Starting with specialization

It started with one man and his pickup truck. Tom Banks’ then one-man operation was rooted in specialization. Formed in 2001, Banks Gas Services, Inc. quickly grew from one employee to nearly one hundred. Today the company is a full-fledged gas distribution contractor headquartered in the Pittsburgh area and serving gas distribution companies in Pennsylvania and Ohio.

“If there’s something other companies can’t do or another contractor won’t do, the project owner will usually come knocking on our door,” says Tom Banks, owner of Banks Gas Services.

This specialized approach means Banks Gas has no trouble staying busy. On any given day, Banks has a dozen or more crews out in the field. That busy schedule is a testament to the level of commitment and expertise the company brings to each project.

Peoples Natural Gas project

Often the demands of customers lead to some very challenging bores. A distribution line replacement job called for a 400-foot (121.9 m) bore, so the crew could install a 4-inch (10.2 cm) gas line. While the job itself was pretty typical, the location of the project was what really put Banks Gas crews to the test. The line had to cross Bigelow Boulevard, a busy four-lane street on the outskirts of downtown Pittsburgh. Banks Gas faced extreme grade changes, crowded underground conditions, a tight footprint and time constraints — among other things.

“This was a very challenging installation project,” says Jim Grachen, superintendent at Banks Gas Services. “The grade changes alone — it was just ridiculous what we were able to do there.”

Time and space constraints

The City of Pittsburgh did not want to disrupt traffic on Bigelow Boulevard for longer than necessary. Banks knows municipal planners will not hesitate to turn down a crew whose equipment is so big it requires street closures.

“A small footprint is essential for us,” he says. “Size matters in the city.”

Knowing there were strict time and space restrictions on this project, Banks Gas crews opted to use the keyhole method to locate the underground utility lines. This meant they would need limited space for the locating portion of the project, and road restoration would be minimal.

Banks Gas came to the job with a Vermeer VX100XT AIR Series Vacuum Excavator by McLaughlin and a truck-mounted core saw to expose and locate the utilities. This required only one lane of traffic to be blocked during the utility locating process.

“Our McLaughlin vacuum units are mounted on Dodge 5500 four-wheel drive chassis,” says Grachen. “That allows us to access narrow neighborhood streets in the city and to avoid disturbing traffic conditions as much as possible.”

Locating is not always a quick process. Pittsburgh’s underground consists of abandoned steel and cast iron lines, and, once a line is taken off the system, it’s usually not marked on maps of existing utilities. Banks knows “one-call” utility locating systems are not always 100 percent accurate, so he sends crews out to the site a few days ahead of a job to do some scout work. It can sometimes take up to five days to locate the line they’re looking for. When locating can take that long, it becomes that much more important to take up as little space as possible.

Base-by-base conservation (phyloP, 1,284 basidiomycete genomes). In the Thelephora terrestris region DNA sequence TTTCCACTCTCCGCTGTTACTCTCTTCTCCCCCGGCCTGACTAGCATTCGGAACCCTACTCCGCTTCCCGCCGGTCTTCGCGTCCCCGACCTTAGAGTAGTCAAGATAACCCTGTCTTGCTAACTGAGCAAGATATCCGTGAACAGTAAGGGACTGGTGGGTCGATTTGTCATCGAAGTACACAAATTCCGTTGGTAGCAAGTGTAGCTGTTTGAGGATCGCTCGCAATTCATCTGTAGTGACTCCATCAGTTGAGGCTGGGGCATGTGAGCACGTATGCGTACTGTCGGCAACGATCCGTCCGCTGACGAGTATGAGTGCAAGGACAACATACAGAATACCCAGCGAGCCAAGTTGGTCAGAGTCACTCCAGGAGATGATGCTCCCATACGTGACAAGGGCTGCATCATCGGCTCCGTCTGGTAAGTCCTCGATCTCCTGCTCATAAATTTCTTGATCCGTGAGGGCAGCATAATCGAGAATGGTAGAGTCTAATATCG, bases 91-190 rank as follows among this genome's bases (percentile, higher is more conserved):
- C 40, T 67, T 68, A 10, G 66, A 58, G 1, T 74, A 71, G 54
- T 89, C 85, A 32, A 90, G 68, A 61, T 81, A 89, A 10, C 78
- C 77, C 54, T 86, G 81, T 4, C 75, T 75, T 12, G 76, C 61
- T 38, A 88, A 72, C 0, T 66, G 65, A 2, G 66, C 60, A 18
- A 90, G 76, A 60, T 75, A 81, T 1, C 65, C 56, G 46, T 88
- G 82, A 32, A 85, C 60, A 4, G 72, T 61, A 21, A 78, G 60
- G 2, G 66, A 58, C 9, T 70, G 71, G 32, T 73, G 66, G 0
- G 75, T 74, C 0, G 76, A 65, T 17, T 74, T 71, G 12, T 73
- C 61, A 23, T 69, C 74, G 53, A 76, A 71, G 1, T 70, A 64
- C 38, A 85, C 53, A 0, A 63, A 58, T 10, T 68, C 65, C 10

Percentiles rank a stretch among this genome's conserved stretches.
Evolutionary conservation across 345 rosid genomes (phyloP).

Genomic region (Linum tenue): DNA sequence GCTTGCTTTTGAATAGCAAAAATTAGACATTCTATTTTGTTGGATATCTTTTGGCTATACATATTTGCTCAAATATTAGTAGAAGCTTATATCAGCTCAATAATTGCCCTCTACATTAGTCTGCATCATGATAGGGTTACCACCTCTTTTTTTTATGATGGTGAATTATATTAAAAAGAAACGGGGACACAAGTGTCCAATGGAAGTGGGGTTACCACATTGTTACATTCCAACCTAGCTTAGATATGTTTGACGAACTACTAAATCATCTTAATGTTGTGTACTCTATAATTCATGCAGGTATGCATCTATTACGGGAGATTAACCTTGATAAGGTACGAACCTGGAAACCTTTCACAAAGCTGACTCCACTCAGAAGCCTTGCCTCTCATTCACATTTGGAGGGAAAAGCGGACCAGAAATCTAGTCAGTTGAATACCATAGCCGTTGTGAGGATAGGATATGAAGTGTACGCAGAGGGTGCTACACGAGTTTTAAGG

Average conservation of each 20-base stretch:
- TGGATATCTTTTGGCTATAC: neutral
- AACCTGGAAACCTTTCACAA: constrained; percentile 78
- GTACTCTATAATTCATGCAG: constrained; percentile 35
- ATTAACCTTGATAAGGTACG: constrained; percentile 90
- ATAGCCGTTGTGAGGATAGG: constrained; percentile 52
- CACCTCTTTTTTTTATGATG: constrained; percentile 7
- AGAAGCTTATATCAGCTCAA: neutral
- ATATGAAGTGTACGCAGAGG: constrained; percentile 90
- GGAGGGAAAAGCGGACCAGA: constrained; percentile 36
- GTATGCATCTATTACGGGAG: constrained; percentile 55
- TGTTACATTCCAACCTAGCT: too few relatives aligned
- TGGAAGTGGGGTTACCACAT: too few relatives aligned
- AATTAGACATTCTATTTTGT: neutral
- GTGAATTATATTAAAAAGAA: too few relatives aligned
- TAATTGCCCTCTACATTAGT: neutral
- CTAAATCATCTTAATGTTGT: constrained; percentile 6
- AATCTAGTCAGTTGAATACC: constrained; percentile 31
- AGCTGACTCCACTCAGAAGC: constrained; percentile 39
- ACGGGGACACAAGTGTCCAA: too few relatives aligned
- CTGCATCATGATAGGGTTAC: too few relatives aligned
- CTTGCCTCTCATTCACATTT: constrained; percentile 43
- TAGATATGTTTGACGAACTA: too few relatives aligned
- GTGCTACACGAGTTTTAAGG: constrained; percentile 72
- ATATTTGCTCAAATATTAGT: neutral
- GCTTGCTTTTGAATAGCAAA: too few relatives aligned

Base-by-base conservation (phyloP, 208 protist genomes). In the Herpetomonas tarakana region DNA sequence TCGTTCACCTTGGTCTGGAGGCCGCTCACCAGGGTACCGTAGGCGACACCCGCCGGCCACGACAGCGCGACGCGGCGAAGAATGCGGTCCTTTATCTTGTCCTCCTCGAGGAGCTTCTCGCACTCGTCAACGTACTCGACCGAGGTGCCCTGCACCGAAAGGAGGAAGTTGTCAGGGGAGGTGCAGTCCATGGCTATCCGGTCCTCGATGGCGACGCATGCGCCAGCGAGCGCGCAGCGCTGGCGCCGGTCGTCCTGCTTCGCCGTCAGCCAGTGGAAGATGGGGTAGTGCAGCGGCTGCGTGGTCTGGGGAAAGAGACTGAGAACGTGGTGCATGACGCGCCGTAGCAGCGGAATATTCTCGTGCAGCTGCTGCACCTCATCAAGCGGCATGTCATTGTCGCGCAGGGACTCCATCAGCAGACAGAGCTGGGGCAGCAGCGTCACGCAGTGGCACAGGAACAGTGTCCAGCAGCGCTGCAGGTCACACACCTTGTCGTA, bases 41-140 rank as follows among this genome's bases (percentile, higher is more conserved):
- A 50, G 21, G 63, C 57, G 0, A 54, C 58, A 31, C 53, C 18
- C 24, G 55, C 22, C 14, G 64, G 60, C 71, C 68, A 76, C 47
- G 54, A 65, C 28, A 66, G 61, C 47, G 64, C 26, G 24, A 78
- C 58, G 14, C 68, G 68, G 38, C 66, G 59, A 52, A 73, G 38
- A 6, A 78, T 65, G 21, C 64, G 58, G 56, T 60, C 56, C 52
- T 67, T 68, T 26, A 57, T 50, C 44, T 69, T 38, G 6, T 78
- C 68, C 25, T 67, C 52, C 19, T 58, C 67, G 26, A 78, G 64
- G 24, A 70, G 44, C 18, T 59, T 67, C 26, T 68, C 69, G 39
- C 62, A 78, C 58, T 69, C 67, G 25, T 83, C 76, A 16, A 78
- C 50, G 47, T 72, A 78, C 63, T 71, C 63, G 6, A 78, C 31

To Banks Gas, locating using a vacuum excavator is always worth the additional step and extra time it takes to ensure they identify materials in the ground.

Backfilling made easier

For the Peoples Natural Gas project, the crew was able to locate the utilities quickly and reopen the lane of traffic within two hours.

Banks Gas uses air excavation whenever possible, so they are able to reuse the spoils and backfill right on the jobsite with materials excavated out of the holes. Next they replaced the 12-inch (30.5 cm) coupon into the hole and secured it using a quick-setting grout. The crew leveled and smoothed the grout around the edges, and, just like that, the lane was ready to be reopened.

“When we finished that process,” Grachen says, “the only sign of us being there was some paint marks on the pavement.”

Once the lane was reopened, the crew began the actual bore.

Not your everyday bore

Accurately locating the utilities in a timely manner was difficult, but the ground conditions on this project were especially problematic. The materials, aside from utility lines, that the Banks Gas crews uncovered tested their skills.

“We’re finding, at times, railroad tracks, trolley tracks, old abandoned mains made of both cast iron and bare steel,” says Grachen.

In addition to the debris, the Banks Gas crews also had to adjust to changing soil conditions. The 400-foot (121.9 m) bore consisted of not only clay and mixed soil but also a rock shelf as they drilled gradually up the hill on the south side of the road.

The Banks Gas crews were able to overcome all the obstacles of this project — the changing ground conditions, the space limitation, the time constraints and the varying grades — in one shot in order to complete the bore and install the 4-inch (10.2 cm) gas line. The whole project took just under two days to complete.

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For 90 years, McLaughlin has been actively involved in the drilling tool industry. During that time McLaughlin has developed a reputation for designing and building dependable, low maintenance trenchless construction equipment. McLaughlin takes pride in providing solutions for OEMs and the underground industry.

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